Sweet Thing is one of the most gorgeous films in recent memory, but it fails to develop beyond its pretty packaging.
Titled in homage to the Van Morrison song of the same name, Sweet Thing exemplifies a similar sense of vague wonder at life’s beauty and tumult. “And I will be satisfied / Not to read between the lines” the song goes, and one imagines that director Alexandre Rockwell wants his latest film approached on similar terms, this fairly rote tale of child abuse and lost innocence not inviting much beyond a pretty miserbalist, face value reading.
At this juncture, Rockwell is likely most associated with the work he did in the ‘90s, specifically the Steve Buscemi-starring, Jim Jarmusch-paralleling In the Soup (alternatively, his segment in Four Rooms), an early Sundance success that enjoyed a recent resurgence in popularity thanks to a Factory 25 restoration in 2017. In the Soup is very of its time, a faux self-deprecating narrative about a dweeby, aspiring screenwriter (Steve Buscemi, full geek mode) who falls in with a charismatic criminal/con man (Seymour Cassel, tapped into some powerful energy) while fostering an unrequited crush for his neighbor. Buscemi’s screenwriter character from that film is credited as the mind behind Sweet Thing, with an early title card asserting this as “An Adolpho Rollo Picture” (his name also appears in the credits with various sound department roles). A cute throwaway probably, but also amusingly symbolic of this film’s self-importance and overreliance on faux-profound archetypal narrative — very much in keeping with Buscemi and Rockwell’s conception of that character circa 1992.
The initial gesture towards metafiction is mostly that, and Sweet Thing’s plot proceeds onward without much further distraction; the problem is, there isn’t really any intrigue or originality to spare either. Rockwell has cast his children (Lana and Nico, both good) and wife (Karyn Parsons) in the lead roles here, alongside Will Patton (who, of course, was in In the Soup, the continuity implications awfully curious); the quartet playing a family fractured by alcoholism and abuse, the children, Billie and Nico, trying to hold things together with what little agency they have. Patton and Parsons (unfortunately credited as Adam and Eve, respectively) represent two different variations on the alcoholic, abusive parent role; the former sweet and fun-loving when sober, but unreasonable and physically violent when drunk, while the latter is much more functional, but similarly dependent and also ensnared in an abusive relationship with a meathead pedophile. The children slide between these two households, with the narrative drifting from grim to bleak as they end up trapped on an extended vacation with their enabler mother and this irritable sex criminal, though totally predictably so, Rockwell’s script wholly reliant on canonical media abuse narratives that render Sweet Thing an endurance test more than anything else. This is all filtered through a whimsical tone, the film skewing about as close to magical realism as you can without actually becoming that, ultimately centering on how these extreme experiences inspire pluck and resilience in these children, often feeling more fetishistic than empathetic (hard not to think of the work of Benh Zeitlin while watching this, a scene where Billie reads Peter Pan to Nico really raising flags).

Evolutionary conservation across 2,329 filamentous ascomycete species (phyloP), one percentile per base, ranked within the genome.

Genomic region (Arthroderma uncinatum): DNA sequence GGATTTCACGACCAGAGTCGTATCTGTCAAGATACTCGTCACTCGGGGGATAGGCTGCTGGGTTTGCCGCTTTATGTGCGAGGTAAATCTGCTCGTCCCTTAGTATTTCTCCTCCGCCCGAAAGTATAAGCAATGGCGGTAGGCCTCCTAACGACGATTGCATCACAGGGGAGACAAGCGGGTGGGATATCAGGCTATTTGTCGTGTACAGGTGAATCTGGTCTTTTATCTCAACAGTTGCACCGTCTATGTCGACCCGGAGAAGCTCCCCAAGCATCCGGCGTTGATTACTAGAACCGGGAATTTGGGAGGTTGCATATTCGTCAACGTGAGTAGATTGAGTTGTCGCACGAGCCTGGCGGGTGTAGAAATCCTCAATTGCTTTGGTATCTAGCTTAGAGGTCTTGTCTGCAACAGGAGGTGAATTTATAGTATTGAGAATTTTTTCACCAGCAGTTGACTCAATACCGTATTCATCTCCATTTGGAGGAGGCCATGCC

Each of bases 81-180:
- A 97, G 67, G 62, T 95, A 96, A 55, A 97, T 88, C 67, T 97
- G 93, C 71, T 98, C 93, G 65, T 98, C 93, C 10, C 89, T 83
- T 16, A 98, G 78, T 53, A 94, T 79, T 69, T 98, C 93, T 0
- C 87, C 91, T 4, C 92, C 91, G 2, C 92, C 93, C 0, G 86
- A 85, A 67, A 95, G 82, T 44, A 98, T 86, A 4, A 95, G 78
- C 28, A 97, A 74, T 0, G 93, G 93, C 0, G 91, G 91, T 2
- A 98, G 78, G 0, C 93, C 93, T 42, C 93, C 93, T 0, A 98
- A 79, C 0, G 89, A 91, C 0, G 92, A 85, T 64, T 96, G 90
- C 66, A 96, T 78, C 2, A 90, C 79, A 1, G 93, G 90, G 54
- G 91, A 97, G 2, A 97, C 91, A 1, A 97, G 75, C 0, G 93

It’s a shame, as Sweet Thing features some of the loveliest 16mm cinematography in recent memory, courtesy of Lasse Ulvedal Tolbøll, who provides a clean handheld sensibility; organic in movement, but never aggressively so. Mostly shot on a nice, grainy black and white stock (barring a couple instances of color, including a delirious montage of nasty mixed drinks getting blended up, one of the film’s few funny moments), Tolbøll and Rockwell have realized some truly stunning imagery, clearly having considered their visual sensibility and shooting style with a thoroughness rare in contemporary film. Sweet Thing is clearly designed to feel timeless, which it accomplishes impressively on a purely visual level, working in the influence of silent film (convincing use of iris transitions) and Euro arthouse touchstones like 400 Blows and Landscape in The Mist, while still feeling appropriately contemporary. Yet on a narrative level, “timeless” has been confused for cliche and trope, and Sweet Thing is never able to access the emotional frequency that those aforementioned films resonate on. For Rockwell, it’s as if this heavy subject matter was chosen because it feels like what an important movie would tackle, not because there is any immediate emotional stake in telling it.
Originally published as part of Tribeca Film Festival 2021 — Dispatch 4.